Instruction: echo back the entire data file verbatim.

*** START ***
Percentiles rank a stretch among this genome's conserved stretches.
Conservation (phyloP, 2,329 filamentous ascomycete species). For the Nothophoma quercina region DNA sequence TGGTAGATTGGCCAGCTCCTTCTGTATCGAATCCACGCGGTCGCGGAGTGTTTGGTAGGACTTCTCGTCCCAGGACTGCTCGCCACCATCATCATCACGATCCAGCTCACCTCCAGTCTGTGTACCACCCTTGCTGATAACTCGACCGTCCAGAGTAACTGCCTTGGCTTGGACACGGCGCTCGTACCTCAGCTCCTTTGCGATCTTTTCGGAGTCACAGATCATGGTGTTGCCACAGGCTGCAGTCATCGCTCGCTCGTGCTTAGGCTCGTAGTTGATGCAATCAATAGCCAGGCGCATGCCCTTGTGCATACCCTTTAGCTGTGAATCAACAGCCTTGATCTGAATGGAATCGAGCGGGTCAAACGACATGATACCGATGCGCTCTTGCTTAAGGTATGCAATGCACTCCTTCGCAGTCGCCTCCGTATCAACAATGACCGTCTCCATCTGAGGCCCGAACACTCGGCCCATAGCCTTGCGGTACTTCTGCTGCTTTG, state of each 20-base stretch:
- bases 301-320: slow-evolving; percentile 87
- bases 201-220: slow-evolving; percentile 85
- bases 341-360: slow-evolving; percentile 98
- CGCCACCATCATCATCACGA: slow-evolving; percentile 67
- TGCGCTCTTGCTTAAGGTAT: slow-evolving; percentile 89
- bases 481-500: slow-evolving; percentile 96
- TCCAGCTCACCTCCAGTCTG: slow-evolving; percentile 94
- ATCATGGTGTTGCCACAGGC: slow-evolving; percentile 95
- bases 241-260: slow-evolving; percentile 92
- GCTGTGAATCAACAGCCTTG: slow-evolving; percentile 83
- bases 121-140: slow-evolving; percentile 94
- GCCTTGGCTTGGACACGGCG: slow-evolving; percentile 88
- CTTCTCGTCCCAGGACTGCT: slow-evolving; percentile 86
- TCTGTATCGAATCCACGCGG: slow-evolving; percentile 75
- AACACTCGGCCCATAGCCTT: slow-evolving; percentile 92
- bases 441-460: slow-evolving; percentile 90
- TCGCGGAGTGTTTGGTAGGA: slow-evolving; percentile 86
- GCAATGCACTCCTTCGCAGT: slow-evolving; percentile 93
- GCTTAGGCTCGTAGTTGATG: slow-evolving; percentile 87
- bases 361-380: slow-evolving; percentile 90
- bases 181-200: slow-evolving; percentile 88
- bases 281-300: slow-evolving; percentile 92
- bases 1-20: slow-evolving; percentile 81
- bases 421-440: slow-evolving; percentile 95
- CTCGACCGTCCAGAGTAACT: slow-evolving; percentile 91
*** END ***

Percentiles rank a stretch among this genome's conserved stretches.
Conservation (phyloP, 2,329 filamentous ascomycete species). For the Nothophoma quercina region DNA sequence TGGTAGATTGGCCAGCTCCTTCTGTATCGAATCCACGCGGTCGCGGAGTGTTTGGTAGGACTTCTCGTCCCAGGACTGCTCGCCACCATCATCATCACGATCCAGCTCACCTCCAGTCTGTGTACCACCCTTGCTGATAACTCGACCGTCCAGAGTAACTGCCTTGGCTTGGACACGGCGCTCGTACCTCAGCTCCTTTGCGATCTTTTCGGAGTCACAGATCATGGTGTTGCCACAGGCTGCAGTCATCGCTCGCTCGTGCTTAGGCTCGTAGTTGATGCAATCAATAGCCAGGCGCATGCCCTTGTGCATACCCTTTAGCTGTGAATCAACAGCCTTGATCTGAATGGAATCGAGCGGGTCAAACGACATGATACCGATGCGCTCTTGCTTAAGGTATGCAATGCACTCCTTCGCAGTCGCCTCCGTATCAACAATGACCGTCTCCATCTGAGGCCCGAACACTCGGCCCATAGCCTTGCGGTACTTCTGCTGCTTTG, state of each 20-base stretch:
- bases 301-320: slow-evolving; percentile 87
- bases 201-220: slow-evolving; percentile 85
- bases 341-360: slow-evolving; percentile 98
- CGCCACCATCATCATCACGA: slow-evolving; percentile 67
- TGCGCTCTTGCTTAAGGTAT: slow-evolving; percentile 89
- bases 481-500: slow-evolving; percentile 96
- TCCAGCTCACCTCCAGTCTG: slow-evolving; percentile 94
- ATCATGGTGTTGCCACAGGC: slow-evolving; percentile 95
- bases 241-260: slow-evolving; percentile 92
- GCTGTGAATCAACAGCCTTG: slow-evolving; percentile 83
- bases 121-140: slow-evolving; percentile 94
- GCCTTGGCTTGGACACGGCG: slow-evolving; percentile 88
- CTTCTCGTCCCAGGACTGCT: slow-evolving; percentile 86
- TCTGTATCGAATCCACGCGG: slow-evolving; percentile 75
- AACACTCGGCCCATAGCCTT: slow-evolving; percentile 92
- bases 441-460: slow-evolving; percentile 90
- TCGCGGAGTGTTTGGTAGGA: slow-evolving; percentile 86
- GCAATGCACTCCTTCGCAGT: slow-evolving; percentile 93
- GCTTAGGCTCGTAGTTGATG: slow-evolving; percentile 87
- bases 361-380: slow-evolving; percentile 90
- bases 181-200: slow-evolving; percentile 88
- bases 281-300: slow-evolving; percentile 92
- bases 1-20: slow-evolving; percentile 81
- bases 421-440: slow-evolving; percentile 95
- CTCGACCGTCCAGAGTAACT: slow-evolving; percentile 91